With the considerable growth of car ownership during the interwar period caravans began appearing on Queensland roads. Caravans offered freedom for the affluent motor tourist, without sacrificing comfort. As a 'home away from home', fitted with modern conveniences, caravans were markedly different from the simplicity of camping under a canvas tent. Caravans were an alternative to local hotels and guesthouses, the latter being in high demand during peak seasons, and providing varying levels of quality.
Post-World War II the popularity of caravans became more noticeable as the tourist industry resumed its pre-war expansion predicated on improved roads. The growth of motor tourism during the 1950s was stimulated by the lifting of petrol rationing by the Menzies government, the increased affordability of cars for the wider population and longer paid holidays. In 1946, the Road Ahead was noting the numbers of motor tourists from Victoria and New South Wales holidaying in Queensland. There was estimated to be 12,000 caravans on Australia roads by 1948-1949. The Caravan Club of Australia was formed in 1948 and a Brisbane branch had been established by 1951, offering advice to visitors.
The popularity of caravanning in Queensland was fostered by the RACQ which pushed for changes to restrictive road laws and improved caravanning facilities. The 1950 Queensland Traffic Act limited cars towing caravans to 25 miles per hour, compared to 50 for cars. By 1960 this speed had been lifted to 40. From 1949 when increasing numbers of caravans were appearing on North Coast roads the RACQ was urging local authorities on tourist routes to provide 'well equipped camps 'to prepare for the boom'. In 1954, RACQ Secretary Len King drew attention to the poor state of Queensland's caravan parks, noting that the average caravanner spent £5 in the local area in which they stayed.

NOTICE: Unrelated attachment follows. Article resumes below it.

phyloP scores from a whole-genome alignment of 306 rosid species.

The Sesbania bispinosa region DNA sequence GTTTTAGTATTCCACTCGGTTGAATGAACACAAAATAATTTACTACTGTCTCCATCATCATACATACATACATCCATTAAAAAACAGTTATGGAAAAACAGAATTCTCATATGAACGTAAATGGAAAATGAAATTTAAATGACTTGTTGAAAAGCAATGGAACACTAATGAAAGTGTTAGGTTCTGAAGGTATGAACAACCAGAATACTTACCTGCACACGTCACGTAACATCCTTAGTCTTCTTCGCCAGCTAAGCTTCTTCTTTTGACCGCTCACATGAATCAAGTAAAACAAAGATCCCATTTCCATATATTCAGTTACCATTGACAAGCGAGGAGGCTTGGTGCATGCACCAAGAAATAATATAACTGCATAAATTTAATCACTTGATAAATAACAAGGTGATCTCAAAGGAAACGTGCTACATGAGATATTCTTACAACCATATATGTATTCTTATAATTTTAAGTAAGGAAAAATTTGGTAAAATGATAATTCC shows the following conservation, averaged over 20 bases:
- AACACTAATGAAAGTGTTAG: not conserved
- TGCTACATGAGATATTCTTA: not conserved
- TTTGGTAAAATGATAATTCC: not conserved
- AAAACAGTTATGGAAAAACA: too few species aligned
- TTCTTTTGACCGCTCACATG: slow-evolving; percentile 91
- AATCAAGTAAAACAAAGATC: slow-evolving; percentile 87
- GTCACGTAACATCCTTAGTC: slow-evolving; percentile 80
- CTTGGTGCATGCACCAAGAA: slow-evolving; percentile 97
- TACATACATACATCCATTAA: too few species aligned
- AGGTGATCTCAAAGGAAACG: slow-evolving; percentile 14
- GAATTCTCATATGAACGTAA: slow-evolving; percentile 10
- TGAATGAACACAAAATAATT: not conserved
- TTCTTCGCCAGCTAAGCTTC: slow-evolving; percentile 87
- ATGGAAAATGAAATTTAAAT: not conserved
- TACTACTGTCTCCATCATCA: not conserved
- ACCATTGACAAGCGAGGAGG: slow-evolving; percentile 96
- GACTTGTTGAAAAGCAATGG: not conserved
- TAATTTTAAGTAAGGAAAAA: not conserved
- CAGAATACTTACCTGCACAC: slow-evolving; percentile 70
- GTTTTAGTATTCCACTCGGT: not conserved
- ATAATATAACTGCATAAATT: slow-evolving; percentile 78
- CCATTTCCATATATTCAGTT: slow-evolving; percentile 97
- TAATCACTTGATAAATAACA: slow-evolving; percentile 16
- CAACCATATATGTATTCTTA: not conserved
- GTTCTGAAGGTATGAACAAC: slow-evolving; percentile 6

The increasing number of caravan users in turn stimulated development of caravan parks. Private developers were the first to offer caravan parks from the late 1930s with modern facilities and structured layout. However, in the early 1950s, relatively few sites in Queensland offered the necessary infrastructure to accommodate caravanning needs. Calls for improvements to sites and facilities accompanied increased caravan usage. Advocates looked to the United States and the United Kingdom for examples of best practice in caravan parks. Caravanning guides and journals offered suggestions for layout and features. The publication Modern Caravan Parks offered advice to local authorities and others interested in establishing caravan parks. Suggestions included a more formal arrangement of space than camping required, characterised by grid or circular layouts and landscaped grounds. Features of caravan parks became a location near a main road, a prominent entrance, recreation room, brick amenities block, levelled concrete slabs, landscaping, hose connections, hot showers and electricity. They also had on-site caretakers/proprietors. Many parks offered on-site vans for rental. 'Tradespeople' called to deliver essentials like bread and milk. A common characteristic of public (and private) camping grounds and caravan parks has been the continual updating of their facilities.